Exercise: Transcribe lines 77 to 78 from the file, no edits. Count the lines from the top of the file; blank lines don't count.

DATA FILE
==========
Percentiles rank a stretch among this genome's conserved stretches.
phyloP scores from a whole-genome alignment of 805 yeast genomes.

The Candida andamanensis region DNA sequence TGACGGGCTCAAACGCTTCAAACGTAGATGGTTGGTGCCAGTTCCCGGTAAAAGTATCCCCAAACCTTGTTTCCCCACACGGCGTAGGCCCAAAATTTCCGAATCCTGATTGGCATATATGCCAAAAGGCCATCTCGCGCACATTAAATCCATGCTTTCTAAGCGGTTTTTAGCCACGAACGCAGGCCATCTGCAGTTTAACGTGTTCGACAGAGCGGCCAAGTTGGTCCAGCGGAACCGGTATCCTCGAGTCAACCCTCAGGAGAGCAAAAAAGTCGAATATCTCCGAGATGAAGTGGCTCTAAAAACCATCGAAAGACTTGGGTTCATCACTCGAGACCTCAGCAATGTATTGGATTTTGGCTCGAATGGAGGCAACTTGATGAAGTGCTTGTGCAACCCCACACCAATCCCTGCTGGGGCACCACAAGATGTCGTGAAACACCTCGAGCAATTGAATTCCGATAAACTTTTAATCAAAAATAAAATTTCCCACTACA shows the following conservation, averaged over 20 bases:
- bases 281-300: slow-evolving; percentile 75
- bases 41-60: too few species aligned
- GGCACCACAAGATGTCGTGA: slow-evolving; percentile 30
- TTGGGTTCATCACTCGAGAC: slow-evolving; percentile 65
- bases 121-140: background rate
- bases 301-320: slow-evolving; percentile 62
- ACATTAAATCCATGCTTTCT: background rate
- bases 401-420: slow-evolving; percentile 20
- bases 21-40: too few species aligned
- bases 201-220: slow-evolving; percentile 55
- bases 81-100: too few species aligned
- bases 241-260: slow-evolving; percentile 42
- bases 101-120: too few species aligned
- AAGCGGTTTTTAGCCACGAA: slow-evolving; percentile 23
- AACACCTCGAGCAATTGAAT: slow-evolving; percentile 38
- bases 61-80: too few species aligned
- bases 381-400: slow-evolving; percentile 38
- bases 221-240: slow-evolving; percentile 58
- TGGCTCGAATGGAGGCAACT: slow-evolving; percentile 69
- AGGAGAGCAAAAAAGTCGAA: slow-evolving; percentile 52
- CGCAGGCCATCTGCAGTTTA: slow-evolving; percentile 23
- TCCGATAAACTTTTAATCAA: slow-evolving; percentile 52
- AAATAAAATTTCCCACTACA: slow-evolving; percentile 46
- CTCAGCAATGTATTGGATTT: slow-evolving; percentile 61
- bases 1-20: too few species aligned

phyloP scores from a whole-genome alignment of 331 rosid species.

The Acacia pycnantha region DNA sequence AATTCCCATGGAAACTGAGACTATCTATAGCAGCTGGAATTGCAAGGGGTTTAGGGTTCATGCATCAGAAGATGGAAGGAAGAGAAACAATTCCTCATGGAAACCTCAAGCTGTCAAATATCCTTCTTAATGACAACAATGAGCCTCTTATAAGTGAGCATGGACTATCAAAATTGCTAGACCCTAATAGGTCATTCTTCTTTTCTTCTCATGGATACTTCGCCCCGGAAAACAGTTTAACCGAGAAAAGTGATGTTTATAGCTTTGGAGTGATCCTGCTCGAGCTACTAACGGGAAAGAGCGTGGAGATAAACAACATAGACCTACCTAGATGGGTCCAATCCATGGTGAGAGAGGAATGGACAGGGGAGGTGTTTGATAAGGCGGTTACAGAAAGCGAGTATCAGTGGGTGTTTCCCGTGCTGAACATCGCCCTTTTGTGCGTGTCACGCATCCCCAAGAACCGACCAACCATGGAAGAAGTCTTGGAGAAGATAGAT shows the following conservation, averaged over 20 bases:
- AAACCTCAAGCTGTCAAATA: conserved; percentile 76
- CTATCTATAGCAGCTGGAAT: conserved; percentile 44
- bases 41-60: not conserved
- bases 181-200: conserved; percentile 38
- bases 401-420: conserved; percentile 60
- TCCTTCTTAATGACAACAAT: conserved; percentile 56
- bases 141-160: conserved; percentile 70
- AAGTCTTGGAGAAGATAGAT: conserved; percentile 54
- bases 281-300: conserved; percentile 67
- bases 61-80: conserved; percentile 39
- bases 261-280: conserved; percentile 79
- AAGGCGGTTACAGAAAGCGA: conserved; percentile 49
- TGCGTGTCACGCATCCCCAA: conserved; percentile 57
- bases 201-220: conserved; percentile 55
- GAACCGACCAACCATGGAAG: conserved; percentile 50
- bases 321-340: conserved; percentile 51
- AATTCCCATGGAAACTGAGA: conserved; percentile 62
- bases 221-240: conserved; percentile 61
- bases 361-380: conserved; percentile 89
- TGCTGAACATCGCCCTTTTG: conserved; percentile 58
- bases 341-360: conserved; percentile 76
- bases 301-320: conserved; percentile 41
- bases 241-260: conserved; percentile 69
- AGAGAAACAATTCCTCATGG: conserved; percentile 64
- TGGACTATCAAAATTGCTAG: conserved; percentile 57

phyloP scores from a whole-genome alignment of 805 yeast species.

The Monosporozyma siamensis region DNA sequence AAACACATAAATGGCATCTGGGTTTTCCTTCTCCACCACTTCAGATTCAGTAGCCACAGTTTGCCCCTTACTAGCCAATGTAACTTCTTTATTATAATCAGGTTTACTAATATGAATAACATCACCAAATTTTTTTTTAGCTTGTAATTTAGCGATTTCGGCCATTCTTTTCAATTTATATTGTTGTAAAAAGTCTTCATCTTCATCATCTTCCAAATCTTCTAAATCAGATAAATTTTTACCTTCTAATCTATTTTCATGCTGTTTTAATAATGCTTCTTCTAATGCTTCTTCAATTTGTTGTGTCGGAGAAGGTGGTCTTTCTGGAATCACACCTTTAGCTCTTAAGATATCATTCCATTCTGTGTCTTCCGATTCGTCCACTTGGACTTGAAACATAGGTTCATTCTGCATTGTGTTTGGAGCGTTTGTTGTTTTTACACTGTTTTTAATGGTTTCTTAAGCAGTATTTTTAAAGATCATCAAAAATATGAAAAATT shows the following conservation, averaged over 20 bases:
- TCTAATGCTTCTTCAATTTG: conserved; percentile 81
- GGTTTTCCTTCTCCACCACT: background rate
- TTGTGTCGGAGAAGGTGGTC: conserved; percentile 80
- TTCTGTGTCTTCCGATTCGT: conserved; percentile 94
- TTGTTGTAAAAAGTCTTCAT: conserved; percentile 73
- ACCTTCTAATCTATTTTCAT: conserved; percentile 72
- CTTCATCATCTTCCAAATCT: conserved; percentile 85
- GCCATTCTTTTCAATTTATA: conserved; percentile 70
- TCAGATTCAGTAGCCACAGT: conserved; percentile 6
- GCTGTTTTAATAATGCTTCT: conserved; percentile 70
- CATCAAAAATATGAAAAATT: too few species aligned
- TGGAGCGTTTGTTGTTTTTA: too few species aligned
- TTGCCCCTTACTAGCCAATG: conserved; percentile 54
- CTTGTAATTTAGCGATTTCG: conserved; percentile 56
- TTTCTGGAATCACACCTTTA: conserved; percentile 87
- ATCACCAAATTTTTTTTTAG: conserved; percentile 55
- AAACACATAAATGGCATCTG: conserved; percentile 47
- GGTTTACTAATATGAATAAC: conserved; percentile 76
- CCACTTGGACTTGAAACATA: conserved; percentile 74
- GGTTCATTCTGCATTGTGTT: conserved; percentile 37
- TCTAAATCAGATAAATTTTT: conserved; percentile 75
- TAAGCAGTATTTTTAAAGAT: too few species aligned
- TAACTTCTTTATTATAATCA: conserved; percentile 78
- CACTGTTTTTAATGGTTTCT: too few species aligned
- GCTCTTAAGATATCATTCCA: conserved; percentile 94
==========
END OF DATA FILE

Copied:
- GGTTCATTCTGCATTGTGTT: conserved; percentile 37
- TCTAAATCAGATAAATTTTT: conserved; percentile 75